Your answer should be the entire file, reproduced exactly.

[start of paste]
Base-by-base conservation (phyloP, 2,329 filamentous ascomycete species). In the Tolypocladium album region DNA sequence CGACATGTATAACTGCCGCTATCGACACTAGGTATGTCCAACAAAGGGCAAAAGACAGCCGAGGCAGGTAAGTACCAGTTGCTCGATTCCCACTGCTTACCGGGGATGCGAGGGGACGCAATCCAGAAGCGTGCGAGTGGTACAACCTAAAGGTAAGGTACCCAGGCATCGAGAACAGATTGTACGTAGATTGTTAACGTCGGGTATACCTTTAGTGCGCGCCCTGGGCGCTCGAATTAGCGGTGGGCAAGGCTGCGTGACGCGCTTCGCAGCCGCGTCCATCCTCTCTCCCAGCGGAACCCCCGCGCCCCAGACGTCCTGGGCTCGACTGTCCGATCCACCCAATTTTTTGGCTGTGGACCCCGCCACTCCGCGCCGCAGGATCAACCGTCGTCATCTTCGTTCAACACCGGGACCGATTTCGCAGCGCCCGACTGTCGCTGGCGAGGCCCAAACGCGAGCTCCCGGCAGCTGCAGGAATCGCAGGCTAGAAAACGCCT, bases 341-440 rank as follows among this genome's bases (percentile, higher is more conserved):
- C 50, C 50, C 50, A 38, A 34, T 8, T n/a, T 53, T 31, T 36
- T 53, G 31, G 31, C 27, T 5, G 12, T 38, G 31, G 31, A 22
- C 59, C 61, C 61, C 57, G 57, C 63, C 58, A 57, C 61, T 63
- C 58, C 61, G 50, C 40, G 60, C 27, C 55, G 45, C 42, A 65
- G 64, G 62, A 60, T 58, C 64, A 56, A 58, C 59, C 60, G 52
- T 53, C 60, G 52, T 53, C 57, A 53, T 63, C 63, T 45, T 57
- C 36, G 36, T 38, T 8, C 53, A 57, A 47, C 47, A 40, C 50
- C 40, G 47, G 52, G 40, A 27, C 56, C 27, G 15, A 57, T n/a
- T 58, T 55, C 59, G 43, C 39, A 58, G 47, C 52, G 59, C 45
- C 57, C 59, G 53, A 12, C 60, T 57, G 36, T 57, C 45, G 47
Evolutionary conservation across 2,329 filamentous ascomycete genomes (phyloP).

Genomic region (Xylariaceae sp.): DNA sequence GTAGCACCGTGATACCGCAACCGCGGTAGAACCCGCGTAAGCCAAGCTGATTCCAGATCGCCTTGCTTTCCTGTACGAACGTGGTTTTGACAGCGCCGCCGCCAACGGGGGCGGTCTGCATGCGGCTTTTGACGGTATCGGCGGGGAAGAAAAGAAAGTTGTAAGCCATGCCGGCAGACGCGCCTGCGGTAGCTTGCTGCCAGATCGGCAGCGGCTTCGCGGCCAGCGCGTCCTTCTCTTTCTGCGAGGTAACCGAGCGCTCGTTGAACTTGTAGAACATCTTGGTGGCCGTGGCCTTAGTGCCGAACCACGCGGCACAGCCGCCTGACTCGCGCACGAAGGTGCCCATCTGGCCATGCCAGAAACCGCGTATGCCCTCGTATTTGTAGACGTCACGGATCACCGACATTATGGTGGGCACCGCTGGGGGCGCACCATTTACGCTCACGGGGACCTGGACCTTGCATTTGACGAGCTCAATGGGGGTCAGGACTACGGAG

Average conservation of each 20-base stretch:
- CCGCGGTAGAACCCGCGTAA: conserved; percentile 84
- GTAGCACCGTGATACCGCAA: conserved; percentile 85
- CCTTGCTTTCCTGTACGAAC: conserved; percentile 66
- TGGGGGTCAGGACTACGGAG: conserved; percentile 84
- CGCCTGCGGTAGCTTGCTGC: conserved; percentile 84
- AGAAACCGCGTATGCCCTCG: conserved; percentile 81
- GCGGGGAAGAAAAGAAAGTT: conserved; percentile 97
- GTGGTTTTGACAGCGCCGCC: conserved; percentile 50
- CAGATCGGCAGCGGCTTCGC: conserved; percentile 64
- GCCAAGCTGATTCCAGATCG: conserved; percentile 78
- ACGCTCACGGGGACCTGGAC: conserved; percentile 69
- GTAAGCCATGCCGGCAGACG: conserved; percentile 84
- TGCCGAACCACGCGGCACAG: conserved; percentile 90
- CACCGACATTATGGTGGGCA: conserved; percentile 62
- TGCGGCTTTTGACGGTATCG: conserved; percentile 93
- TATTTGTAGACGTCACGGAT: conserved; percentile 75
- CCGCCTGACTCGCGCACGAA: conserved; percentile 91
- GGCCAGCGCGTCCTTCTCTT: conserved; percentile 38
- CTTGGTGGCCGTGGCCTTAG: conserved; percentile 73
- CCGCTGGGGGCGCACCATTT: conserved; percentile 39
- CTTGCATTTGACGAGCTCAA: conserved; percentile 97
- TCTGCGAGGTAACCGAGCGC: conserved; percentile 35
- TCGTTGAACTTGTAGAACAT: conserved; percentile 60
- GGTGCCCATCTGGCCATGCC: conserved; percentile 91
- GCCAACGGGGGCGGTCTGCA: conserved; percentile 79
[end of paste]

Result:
Base-by-base conservation (phyloP, 2,329 filamentous ascomycete species). In the Tolypocladium album region DNA sequence CGACATGTATAACTGCCGCTATCGACACTAGGTATGTCCAACAAAGGGCAAAAGACAGCCGAGGCAGGTAAGTACCAGTTGCTCGATTCCCACTGCTTACCGGGGATGCGAGGGGACGCAATCCAGAAGCGTGCGAGTGGTACAACCTAAAGGTAAGGTACCCAGGCATCGAGAACAGATTGTACGTAGATTGTTAACGTCGGGTATACCTTTAGTGCGCGCCCTGGGCGCTCGAATTAGCGGTGGGCAAGGCTGCGTGACGCGCTTCGCAGCCGCGTCCATCCTCTCTCCCAGCGGAACCCCCGCGCCCCAGACGTCCTGGGCTCGACTGTCCGATCCACCCAATTTTTTGGCTGTGGACCCCGCCACTCCGCGCCGCAGGATCAACCGTCGTCATCTTCGTTCAACACCGGGACCGATTTCGCAGCGCCCGACTGTCGCTGGCGAGGCCCAAACGCGAGCTCCCGGCAGCTGCAGGAATCGCAGGCTAGAAAACGCCT, bases 341-440 rank as follows among this genome's bases (percentile, higher is more conserved):
- C 50, C 50, C 50, A 38, A 34, T 8, T n/a, T 53, T 31, T 36
- T 53, G 31, G 31, C 27, T 5, G 12, T 38, G 31, G 31, A 22
- C 59, C 61, C 61, C 57, G 57, C 63, C 58, A 57, C 61, T 63
- C 58, C 61, G 50, C 40, G 60, C 27, C 55, G 45, C 42, A 65
- G 64, G 62, A 60, T 58, C 64, A 56, A 58, C 59, C 60, G 52
- T 53, C 60, G 52, T 53, C 57, A 53, T 63, C 63, T 45, T 57
- C 36, G 36, T 38, T 8, C 53, A 57, A 47, C 47, A 40, C 50
- C 40, G 47, G 52, G 40, A 27, C 56, C 27, G 15, A 57, T n/a
- T 58, T 55, C 59, G 43, C 39, A 58, G 47, C 52, G 59, C 45
- C 57, C 59, G 53, A 12, C 60, T 57, G 36, T 57, C 45, G 47
Evolutionary conservation across 2,329 filamentous ascomycete genomes (phyloP).

Genomic region (Xylariaceae sp.): DNA sequence GTAGCACCGTGATACCGCAACCGCGGTAGAACCCGCGTAAGCCAAGCTGATTCCAGATCGCCTTGCTTTCCTGTACGAACGTGGTTTTGACAGCGCCGCCGCCAACGGGGGCGGTCTGCATGCGGCTTTTGACGGTATCGGCGGGGAAGAAAAGAAAGTTGTAAGCCATGCCGGCAGACGCGCCTGCGGTAGCTTGCTGCCAGATCGGCAGCGGCTTCGCGGCCAGCGCGTCCTTCTCTTTCTGCGAGGTAACCGAGCGCTCGTTGAACTTGTAGAACATCTTGGTGGCCGTGGCCTTAGTGCCGAACCACGCGGCACAGCCGCCTGACTCGCGCACGAAGGTGCCCATCTGGCCATGCCAGAAACCGCGTATGCCCTCGTATTTGTAGACGTCACGGATCACCGACATTATGGTGGGCACCGCTGGGGGCGCACCATTTACGCTCACGGGGACCTGGACCTTGCATTTGACGAGCTCAATGGGGGTCAGGACTACGGAG

Average conservation of each 20-base stretch:
- CCGCGGTAGAACCCGCGTAA: conserved; percentile 84
- GTAGCACCGTGATACCGCAA: conserved; percentile 85
- CCTTGCTTTCCTGTACGAAC: conserved; percentile 66
- TGGGGGTCAGGACTACGGAG: conserved; percentile 84
- CGCCTGCGGTAGCTTGCTGC: conserved; percentile 84
- AGAAACCGCGTATGCCCTCG: conserved; percentile 81
- GCGGGGAAGAAAAGAAAGTT: conserved; percentile 97
- GTGGTTTTGACAGCGCCGCC: conserved; percentile 50
- CAGATCGGCAGCGGCTTCGC: conserved; percentile 64
- GCCAAGCTGATTCCAGATCG: conserved; percentile 78
- ACGCTCACGGGGACCTGGAC: conserved; percentile 69
- GTAAGCCATGCCGGCAGACG: conserved; percentile 84
- TGCCGAACCACGCGGCACAG: conserved; percentile 90
- CACCGACATTATGGTGGGCA: conserved; percentile 62
- TGCGGCTTTTGACGGTATCG: conserved; percentile 93
- TATTTGTAGACGTCACGGAT: conserved; percentile 75
- CCGCCTGACTCGCGCACGAA: conserved; percentile 91
- GGCCAGCGCGTCCTTCTCTT: conserved; percentile 38
- CTTGGTGGCCGTGGCCTTAG: conserved; percentile 73
- CCGCTGGGGGCGCACCATTT: conserved; percentile 39
- CTTGCATTTGACGAGCTCAA: conserved; percentile 97
- TCTGCGAGGTAACCGAGCGC: conserved; percentile 35
- TCGTTGAACTTGTAGAACAT: conserved; percentile 60
- GGTGCCCATCTGGCCATGCC: conserved; percentile 91
- GCCAACGGGGGCGGTCTGCA: conserved; percentile 79